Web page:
Wednesday, October 5, 2011

Life of Red Lionfish

Life of Sea | Red Lion Fish (Pterois volitans) | Red Lionfish is also called Red Firefish, Turkeyfish or Zebrafish. They are a poisonous coral reef fishes. You can find them near and offshore coral and rocky reefs to a depth of 50 meters. Red Lionfish was originally the western Pacific Ocean (from southern Japan and South Korea to the east coast of Australia, Indonesia, Micronesia and French Polynesia) and South Pacific (from Western Australia to the Marquesas and Oeno in the Pitcairn Islands ). The species has recently been observed and collected from the East Coast of Florida north to Long Island, New York.

 
Scientific classification
Kingdom:     Animalia
Phylum:     Chordata
Class:     Actinopterygii
Order:     Scorpaeniformes
Family:     Scorpaenidae
Subfamily:     Pteroinae
Genus:     Pterois
Species:     P. volitans


Red Lionfish is ringed with several red and white stripes that give the fish its alternative common name "zebra". The expanded fan-like pectoral and dorsal spines long separation explain the alternative common name "Turkey fish". Fleshy tabs around the mouth and above the eyes are another characteristic feature of the species. The Red Lionfish is greatly elongated dorsal fin spines. The membranes of all fins are often spotted. The body is white or cream-colored red to reddish brown vertical stripes. The vertical stripes alternate from wide to very thin.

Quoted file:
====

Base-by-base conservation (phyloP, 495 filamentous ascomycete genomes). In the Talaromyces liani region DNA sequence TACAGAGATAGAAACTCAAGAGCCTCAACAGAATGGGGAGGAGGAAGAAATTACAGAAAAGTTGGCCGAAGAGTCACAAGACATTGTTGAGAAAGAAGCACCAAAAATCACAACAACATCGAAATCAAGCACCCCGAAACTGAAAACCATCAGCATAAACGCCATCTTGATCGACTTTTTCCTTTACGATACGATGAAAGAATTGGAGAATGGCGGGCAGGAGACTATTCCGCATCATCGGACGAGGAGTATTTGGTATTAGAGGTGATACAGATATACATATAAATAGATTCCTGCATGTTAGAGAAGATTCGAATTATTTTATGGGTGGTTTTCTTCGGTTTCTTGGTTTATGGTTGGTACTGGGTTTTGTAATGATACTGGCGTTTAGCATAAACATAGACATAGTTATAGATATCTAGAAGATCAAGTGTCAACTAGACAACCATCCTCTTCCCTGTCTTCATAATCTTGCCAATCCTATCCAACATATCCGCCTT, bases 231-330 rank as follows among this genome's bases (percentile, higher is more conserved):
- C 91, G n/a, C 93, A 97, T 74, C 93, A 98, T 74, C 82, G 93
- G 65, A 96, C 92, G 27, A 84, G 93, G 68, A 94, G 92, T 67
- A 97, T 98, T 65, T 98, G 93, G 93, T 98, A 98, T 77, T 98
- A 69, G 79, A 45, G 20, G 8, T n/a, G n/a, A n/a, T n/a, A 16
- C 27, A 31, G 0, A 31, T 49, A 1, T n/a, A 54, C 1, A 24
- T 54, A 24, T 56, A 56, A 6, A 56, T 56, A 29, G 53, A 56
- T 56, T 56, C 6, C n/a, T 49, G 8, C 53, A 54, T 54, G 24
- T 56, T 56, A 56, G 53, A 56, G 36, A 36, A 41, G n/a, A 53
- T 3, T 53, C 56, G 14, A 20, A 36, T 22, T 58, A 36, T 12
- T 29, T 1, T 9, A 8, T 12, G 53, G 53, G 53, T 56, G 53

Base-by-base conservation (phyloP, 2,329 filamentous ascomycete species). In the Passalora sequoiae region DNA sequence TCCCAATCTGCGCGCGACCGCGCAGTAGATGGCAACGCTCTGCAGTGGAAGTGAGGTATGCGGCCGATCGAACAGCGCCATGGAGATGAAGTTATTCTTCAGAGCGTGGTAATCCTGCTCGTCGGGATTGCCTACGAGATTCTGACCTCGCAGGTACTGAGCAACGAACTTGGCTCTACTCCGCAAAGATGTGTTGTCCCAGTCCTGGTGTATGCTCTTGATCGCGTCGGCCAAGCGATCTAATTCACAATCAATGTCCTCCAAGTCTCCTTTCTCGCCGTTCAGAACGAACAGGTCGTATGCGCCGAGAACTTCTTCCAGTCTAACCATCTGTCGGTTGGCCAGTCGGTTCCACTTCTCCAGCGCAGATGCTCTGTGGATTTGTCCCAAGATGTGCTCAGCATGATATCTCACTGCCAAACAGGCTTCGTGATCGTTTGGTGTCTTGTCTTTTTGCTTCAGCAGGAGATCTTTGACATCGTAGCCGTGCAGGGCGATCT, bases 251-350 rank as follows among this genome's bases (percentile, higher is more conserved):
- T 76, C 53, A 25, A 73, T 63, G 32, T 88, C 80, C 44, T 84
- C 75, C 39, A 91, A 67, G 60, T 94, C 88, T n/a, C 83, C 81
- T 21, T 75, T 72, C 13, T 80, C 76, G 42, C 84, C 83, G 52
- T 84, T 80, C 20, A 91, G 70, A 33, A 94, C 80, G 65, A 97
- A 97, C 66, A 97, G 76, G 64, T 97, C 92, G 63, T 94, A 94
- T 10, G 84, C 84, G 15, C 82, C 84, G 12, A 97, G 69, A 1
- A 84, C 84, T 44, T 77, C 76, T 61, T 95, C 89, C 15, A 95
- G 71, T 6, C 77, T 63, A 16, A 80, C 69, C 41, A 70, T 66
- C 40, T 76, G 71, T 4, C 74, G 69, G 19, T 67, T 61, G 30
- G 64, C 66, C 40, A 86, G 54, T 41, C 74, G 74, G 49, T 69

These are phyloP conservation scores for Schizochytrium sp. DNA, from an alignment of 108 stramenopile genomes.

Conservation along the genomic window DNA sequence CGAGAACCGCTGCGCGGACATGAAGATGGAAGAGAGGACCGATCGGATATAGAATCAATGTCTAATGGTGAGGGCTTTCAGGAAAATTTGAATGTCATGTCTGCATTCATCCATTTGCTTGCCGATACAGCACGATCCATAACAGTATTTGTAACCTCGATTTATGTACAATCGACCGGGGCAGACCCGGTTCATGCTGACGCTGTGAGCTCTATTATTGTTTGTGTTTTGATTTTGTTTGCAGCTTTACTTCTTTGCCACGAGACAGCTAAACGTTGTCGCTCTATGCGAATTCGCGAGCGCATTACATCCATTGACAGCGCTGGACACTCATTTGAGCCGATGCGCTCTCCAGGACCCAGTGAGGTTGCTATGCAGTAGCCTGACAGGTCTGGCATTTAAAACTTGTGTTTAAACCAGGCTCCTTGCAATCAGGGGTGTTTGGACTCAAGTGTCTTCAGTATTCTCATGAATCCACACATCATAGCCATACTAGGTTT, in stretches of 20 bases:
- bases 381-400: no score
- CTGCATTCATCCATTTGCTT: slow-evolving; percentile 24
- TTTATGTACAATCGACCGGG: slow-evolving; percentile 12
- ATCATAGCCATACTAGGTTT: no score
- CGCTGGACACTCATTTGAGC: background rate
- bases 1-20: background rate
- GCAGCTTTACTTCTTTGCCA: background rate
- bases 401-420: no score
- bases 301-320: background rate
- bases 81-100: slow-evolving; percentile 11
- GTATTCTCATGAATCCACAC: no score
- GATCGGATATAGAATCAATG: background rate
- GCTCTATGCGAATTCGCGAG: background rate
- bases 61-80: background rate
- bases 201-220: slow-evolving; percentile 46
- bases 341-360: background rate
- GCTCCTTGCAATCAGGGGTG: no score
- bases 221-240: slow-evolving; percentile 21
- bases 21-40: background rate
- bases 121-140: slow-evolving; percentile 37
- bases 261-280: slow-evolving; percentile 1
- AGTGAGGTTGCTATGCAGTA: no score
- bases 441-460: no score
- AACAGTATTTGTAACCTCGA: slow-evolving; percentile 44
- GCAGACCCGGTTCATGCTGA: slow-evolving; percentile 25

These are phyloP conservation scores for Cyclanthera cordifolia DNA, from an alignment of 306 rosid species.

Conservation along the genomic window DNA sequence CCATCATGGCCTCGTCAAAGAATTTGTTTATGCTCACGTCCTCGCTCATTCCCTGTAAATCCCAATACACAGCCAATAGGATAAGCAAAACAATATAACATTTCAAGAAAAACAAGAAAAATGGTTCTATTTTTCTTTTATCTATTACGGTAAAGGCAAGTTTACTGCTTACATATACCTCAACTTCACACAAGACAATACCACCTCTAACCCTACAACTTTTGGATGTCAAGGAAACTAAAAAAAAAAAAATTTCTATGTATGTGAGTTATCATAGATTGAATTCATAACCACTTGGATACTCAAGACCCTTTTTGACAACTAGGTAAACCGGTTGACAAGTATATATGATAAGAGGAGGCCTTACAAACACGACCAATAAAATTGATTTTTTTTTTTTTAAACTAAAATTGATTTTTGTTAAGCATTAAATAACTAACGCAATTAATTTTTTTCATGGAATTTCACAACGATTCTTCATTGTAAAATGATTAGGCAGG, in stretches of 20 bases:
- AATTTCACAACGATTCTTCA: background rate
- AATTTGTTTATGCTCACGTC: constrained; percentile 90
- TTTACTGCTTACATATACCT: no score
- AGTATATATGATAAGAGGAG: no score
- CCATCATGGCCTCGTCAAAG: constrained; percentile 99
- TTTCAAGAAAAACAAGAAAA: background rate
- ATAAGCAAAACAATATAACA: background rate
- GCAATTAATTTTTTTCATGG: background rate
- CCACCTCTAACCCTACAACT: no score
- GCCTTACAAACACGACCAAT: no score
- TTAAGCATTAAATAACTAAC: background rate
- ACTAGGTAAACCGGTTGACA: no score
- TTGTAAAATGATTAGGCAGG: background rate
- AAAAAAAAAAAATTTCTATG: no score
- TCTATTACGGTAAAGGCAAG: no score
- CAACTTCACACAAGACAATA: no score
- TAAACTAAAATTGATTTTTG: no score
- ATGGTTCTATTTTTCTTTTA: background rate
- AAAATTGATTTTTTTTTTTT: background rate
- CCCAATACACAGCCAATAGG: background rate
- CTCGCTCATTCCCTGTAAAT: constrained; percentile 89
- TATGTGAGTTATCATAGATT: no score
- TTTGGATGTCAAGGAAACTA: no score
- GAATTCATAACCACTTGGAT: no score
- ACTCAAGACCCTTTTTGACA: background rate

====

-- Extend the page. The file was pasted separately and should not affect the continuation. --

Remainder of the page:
The long dorsal fin and pectoral spines of Red Lionfish are toxic, the poison is produced by glands in grooves in the spines covering integument. The spines are used by both the Lionfish predator deterrence and to prey capture easier. The Red Lionfish is a solitary predator. They eat small fish, shrimp and crabs. Adults can grow as large as 17 inches (43 cm) in length, while young people may be shorter than 1 inch (2.5 cm). They can be up to 10 years.

Red Lionfish is very attractive from sea animals. They are aggressive predators. Although lionfish can be spectacular to watch, it's also deadly. The fins have spines that are as sharp as needles they use to inject a powerful poison in their predators. The lionfish is considered one of the most poisonous fish in the world. 

 
They have stinging spines and their fins are poisonous. They are known to stun their prey and this angle with their spines. Then the prey is swallowed whole by the lionfish. The Lionfish is a slow swimmer can perform quick movements. These movements are useful in catching prey. The lion takes a pose fanned out when it sees a predator approaching. So everything that dares to come close, they will inject the poison of their long spines.
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